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Thursday, November 24, 2005

Chapter Sixty-Two, in which We mark Thanksgiving

"Our harvest being gotten in, our governor sent four men on fowling, that so we might after a special manner, rejoice together after we had gathered the fruits of our labors."

Today we mark a holiday that is not political, and yet has a distinctly American flavor, second only to Independence Day; not religious, and yet, as the name indicates, often features prayers of thanks; and not invented, like Mother's Day, though the day was arbitrarily set long after the event it was meant to commemorate.

Football and parades being attached to this day only recently, the main observance of the holiday is the meal, a re-creation and remembrance of the first harvest in 1621 at Plymouth Colony, as noted in the above quote by Edward Winslow (first colonial groom and future governor); and therein lies the beauty of the holiday.

Though President Lincoln officially established the last Thursday of November as a national day to give thanks, the basis of the day has one element that is a standard feature of many religious celebrations. Harvest festivals are traditional in cultures throughout the world. For Christians in particular, thank offerings abound in the Bible, and the communal meal is the first noticeable feature of early Jewish-Christian worship, a supper party of fellowship, which usually took place in the homes of followers. Besides the passover Seder feast, a meal offering of thanks to God which antedated Moses, Jesus often participated in communal meal sharing with publicans and harlots, a bringing-together of diverse peoples just as the colonists and native Americans of this country would do many hundreds years later.

When you sit to Thanksgiving dinner today, take a moment to reflect on the sacredness of the meal. No special class of person is required to perform the rites of blessing or feeding. No special place is required. The holiday is truly one of fellowship. When you pass the potatoes or turkey, you are testifying to a community, not by words or faith, but by deed.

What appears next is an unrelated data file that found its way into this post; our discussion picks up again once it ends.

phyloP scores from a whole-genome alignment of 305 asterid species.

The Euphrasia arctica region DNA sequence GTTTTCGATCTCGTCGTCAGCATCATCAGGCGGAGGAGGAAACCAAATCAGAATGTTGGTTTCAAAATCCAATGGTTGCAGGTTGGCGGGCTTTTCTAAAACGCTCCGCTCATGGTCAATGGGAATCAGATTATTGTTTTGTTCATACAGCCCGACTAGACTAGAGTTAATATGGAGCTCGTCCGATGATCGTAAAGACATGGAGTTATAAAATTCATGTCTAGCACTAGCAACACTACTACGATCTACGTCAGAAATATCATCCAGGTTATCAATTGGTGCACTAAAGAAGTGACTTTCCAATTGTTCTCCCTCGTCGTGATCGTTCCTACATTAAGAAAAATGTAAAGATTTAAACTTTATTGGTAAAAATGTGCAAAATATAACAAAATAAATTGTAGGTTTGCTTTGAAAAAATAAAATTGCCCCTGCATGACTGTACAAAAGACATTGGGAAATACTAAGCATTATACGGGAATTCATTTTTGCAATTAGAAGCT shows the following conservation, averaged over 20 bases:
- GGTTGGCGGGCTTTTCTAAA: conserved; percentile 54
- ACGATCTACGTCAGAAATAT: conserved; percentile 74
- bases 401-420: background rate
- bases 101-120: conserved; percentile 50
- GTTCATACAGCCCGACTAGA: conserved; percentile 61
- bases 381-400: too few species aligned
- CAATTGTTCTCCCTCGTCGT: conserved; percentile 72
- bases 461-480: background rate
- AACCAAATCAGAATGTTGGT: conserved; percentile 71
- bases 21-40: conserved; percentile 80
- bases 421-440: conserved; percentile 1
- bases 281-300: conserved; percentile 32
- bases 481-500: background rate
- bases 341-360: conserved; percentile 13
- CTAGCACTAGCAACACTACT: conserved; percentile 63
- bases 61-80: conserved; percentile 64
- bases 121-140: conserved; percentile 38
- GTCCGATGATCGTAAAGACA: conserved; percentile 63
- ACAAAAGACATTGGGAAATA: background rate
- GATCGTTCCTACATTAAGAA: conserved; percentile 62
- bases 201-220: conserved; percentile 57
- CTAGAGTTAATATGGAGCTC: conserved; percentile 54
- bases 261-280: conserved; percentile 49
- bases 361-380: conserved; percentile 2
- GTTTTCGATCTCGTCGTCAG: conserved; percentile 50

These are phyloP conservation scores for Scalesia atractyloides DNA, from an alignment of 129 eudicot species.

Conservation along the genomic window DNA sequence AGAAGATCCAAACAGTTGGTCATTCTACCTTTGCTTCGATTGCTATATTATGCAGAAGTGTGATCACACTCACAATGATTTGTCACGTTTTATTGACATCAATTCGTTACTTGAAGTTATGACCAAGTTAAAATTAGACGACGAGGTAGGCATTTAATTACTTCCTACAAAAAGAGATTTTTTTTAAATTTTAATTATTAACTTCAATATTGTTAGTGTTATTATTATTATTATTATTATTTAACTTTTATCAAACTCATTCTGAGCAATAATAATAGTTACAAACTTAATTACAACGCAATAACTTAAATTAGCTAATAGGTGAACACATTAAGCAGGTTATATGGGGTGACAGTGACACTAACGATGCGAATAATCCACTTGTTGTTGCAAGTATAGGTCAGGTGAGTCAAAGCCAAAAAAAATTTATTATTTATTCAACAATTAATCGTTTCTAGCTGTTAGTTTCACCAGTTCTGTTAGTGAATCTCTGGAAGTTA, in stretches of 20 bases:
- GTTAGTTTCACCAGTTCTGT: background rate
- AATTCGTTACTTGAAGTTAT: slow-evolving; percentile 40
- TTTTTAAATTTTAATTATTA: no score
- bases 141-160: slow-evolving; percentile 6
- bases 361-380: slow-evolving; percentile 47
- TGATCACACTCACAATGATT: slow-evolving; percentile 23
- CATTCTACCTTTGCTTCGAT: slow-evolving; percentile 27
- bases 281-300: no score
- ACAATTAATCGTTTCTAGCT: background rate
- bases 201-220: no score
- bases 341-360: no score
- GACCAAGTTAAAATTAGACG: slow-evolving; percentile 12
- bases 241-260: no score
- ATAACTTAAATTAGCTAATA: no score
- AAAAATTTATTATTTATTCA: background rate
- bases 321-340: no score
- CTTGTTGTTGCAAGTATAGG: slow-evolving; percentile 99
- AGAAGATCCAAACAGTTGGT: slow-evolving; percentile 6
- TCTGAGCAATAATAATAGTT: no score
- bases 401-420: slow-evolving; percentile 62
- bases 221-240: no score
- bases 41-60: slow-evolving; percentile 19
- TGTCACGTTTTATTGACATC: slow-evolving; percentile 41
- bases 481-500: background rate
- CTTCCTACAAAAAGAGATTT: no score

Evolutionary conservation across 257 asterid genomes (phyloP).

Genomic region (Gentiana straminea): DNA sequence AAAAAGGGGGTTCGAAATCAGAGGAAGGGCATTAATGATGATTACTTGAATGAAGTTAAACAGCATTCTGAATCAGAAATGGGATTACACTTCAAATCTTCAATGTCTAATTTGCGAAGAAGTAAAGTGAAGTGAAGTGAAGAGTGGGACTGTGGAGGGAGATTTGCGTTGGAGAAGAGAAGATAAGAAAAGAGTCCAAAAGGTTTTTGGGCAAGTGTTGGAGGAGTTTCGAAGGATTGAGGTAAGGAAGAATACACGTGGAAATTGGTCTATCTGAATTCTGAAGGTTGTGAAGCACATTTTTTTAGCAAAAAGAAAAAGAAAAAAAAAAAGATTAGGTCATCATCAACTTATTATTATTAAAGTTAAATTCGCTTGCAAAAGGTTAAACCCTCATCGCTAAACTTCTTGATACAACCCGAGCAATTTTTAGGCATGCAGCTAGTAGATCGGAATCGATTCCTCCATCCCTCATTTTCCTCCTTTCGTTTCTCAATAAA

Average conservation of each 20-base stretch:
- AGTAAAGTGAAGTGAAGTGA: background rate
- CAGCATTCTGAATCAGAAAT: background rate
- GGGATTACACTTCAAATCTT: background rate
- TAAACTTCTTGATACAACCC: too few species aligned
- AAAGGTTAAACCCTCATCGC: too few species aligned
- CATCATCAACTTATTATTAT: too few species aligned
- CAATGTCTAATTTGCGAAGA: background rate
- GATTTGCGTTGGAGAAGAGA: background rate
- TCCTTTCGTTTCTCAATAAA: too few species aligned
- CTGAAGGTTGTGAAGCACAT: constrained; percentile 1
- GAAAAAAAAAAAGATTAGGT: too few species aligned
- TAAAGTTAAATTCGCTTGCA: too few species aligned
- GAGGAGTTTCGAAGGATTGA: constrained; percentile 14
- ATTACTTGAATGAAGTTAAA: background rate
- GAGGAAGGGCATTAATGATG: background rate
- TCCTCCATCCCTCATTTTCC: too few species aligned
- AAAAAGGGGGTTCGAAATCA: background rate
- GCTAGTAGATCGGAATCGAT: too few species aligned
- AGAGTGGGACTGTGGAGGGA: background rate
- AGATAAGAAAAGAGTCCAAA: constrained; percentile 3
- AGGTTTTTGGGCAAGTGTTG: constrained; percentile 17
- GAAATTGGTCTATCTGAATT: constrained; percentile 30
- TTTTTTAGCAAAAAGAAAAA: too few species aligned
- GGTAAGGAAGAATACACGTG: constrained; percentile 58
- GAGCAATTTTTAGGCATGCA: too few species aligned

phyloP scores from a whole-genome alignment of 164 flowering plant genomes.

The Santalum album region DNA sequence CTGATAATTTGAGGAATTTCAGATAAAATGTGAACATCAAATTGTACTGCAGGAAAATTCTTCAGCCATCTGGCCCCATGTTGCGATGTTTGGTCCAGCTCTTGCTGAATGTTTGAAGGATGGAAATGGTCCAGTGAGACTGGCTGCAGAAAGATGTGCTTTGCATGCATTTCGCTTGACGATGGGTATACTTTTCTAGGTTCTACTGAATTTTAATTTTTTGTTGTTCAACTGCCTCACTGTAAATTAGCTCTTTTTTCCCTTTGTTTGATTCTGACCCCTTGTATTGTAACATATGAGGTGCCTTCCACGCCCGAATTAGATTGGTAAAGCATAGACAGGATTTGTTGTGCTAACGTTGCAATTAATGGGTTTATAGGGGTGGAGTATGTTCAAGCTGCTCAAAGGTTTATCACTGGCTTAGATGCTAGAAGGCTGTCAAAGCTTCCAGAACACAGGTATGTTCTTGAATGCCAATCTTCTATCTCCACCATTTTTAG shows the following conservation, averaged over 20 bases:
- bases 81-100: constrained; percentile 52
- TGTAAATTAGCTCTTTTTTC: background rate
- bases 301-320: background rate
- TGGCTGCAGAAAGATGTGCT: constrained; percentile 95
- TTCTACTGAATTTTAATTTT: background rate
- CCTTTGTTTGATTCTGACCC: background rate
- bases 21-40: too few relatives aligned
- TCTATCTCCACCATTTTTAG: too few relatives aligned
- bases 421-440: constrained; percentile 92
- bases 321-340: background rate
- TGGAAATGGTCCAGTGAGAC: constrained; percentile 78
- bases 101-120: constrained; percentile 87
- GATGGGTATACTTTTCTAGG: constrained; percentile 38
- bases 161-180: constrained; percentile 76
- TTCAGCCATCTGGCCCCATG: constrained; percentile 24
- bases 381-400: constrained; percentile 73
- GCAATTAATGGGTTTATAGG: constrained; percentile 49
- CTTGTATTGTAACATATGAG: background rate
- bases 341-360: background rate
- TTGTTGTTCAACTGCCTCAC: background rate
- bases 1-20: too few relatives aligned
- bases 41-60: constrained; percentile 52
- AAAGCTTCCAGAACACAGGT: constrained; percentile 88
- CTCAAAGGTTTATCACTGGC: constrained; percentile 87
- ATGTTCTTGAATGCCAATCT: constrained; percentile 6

Thanksgiving conjures images of Pilgrims, football, and harried days of shopping madness. Behind it all, whether we are aware or not, we carry on the tradition of the communal share-meal. In secular form we all rejoice together.

1 comment:

  1. This post was a great antidote to the article about Thanksgiving in this month's Smithsonian magazine. The article described the political pressures that Massasoit and "Squanto" -- the tribal leaders who attended the first dinner -- were under at the time, and why it was to their political advantage to make friends with the pilgrims. According to the article, they were far from the disinterested, altruistic noble savages the history books made them out to be. Not that the pilgrims were any great shakes either.

    Sorry. I didn't mean to be snarky and depressing. I had a wonderful TG, and I do feel very grateful and blessed in my life.